This is Roo. She’s a messy eater.
I am a deeply flawed person, but one thing I’m proud of, even if it’s a little compulsive and hoard-y, is that I waste very little food. I always save bones for making broth, duck and chicken fat for sauteeing vegetables, and make weird frittatas and stews and sauces with leftovers. After that, whatever scraps can’t be fed to our dogs, Superdog and Roo, get composted for the garden. I also find it hard to throw out containers and bottles, and honestly, my collection is bordering on oppressive, but let’s save that for another day!
Beer-making provides us with a big mesh sack of par-boiled grains, which are often discarded once they’ve lent their starches to the brew to ferment. We always mix the grains into the dogs’ food, and they eat it right up. But there is so much, I know we will also have plenty for the chickens when they get here, and I know they will be just as pleased, because Cathy Erway has documented her hens’ gobbling spent grains over at Lunch at Sixpoint. Check out that and her many recipes for baking with the stuff. Very admirable, we think.
Beer-making is one of our many hobbies over here at Peebottle, and we have three new batches started, a dry-hopped Pilsner, a Kölsch, and a dry-hopped IPA, made with ingredients from Austin Homebrew Supply.
Here’s our Kölsch getting cooled down in the bathtub before the yeast is added. In a week, we’ll transfer it to the second fermenter and dry-hop it. Whatever that means.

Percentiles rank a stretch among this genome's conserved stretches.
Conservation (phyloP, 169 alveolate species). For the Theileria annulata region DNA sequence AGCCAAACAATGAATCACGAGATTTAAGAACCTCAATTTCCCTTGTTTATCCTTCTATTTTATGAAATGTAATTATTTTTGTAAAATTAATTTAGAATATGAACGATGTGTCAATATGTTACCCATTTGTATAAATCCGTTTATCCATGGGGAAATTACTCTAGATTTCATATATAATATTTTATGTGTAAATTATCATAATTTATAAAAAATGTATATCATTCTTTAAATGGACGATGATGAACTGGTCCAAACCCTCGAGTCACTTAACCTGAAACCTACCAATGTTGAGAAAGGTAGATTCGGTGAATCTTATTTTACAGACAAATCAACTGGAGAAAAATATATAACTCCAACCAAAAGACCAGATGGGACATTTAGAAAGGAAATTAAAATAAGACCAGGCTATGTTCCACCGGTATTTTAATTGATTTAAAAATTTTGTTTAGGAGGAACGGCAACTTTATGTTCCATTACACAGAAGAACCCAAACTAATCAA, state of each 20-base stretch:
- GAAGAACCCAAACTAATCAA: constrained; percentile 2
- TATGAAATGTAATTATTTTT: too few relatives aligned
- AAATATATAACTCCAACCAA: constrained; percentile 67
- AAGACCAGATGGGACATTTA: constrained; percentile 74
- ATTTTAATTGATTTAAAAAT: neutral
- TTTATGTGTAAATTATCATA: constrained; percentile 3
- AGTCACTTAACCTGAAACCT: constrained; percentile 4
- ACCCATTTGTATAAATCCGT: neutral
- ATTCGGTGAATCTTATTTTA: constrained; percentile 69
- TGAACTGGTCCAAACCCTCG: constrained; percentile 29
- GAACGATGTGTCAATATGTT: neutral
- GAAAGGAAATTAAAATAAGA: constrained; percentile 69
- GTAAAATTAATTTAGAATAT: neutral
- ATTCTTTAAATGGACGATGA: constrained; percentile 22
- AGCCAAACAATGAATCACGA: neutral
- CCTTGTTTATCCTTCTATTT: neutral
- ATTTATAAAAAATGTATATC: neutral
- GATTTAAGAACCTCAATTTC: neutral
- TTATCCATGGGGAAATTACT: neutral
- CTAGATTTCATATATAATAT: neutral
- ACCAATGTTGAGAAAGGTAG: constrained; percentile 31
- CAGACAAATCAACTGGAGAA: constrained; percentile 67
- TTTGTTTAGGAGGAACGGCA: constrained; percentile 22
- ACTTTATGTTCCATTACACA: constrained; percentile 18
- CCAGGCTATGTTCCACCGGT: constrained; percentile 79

(Confession: Beermaster Tei does all the actual work while I stand around drinking and eating cheese. I’m scared of science.)
Hopefully, our next batch will feature hops grown right in Peebottle Farms. Tei bought a Cascade hops rhizome, which I think means “root stick” from Missouri Hops Growers on eBay, and started growing it in a pot in our kitchen. It’s supposed to eventually grow a foot per day and is off to a great start. Soon we’ll transplant it to the garden and run some rope for it to grow on. Any beer-makers interested in trading, stay tuned.
Farmer Tei made me very happy when he took it upon himself to clear out this section of the backyard for the chickens we will get soon. I was hesitant about the whole thing momentarily because he will be away for the second half of the summer, but some friends with years of egg-sperience (I’m really sorry about that joke but it’s genetic and I can’t really be held responsible) convinced me that a few chickens are a piece of cake.
Next, we will nail down our coop design and start building them a home. We’re planning to fence off a nice little area where they can pick through the compost and hang out either in the shade or sun, or inside.
I did not. We are going to try to grow these too. Or maybe make jewelry out of them?
Last year, we made the rookie mistake of devoting too much real estate to the herbs in our garden. This time around, we’re gonna move them up to the roof for easy access now that we’ve moved into the top floor of Peebottle Estates. (Hey Tei, can you build some planters for the roof? Thanks!) In the ground will be some more substantial veggies, like beets, squash, and eggplant, in addition to plenty of lettuces and leafy greens.
We got this thinger that organizes all your babyseeds! We put it in the window! And out the window you can see Peebottle soil beds!
There are a few mysteries in the works.
Hey you beans! Great job.
Hello friends! It’s finally time to dust off this old farm blog and get ready for season two of Peebottle. Now the snow is gone, and we’ve discovered that a few determined plants survived!
Great job, sorrel.
Sage also hung in there through all that winter bullshit.
We’ve got big plans for this season, so stay tuned and tell your friends to get inspired, if only to care for a houseplant or fire escape weed.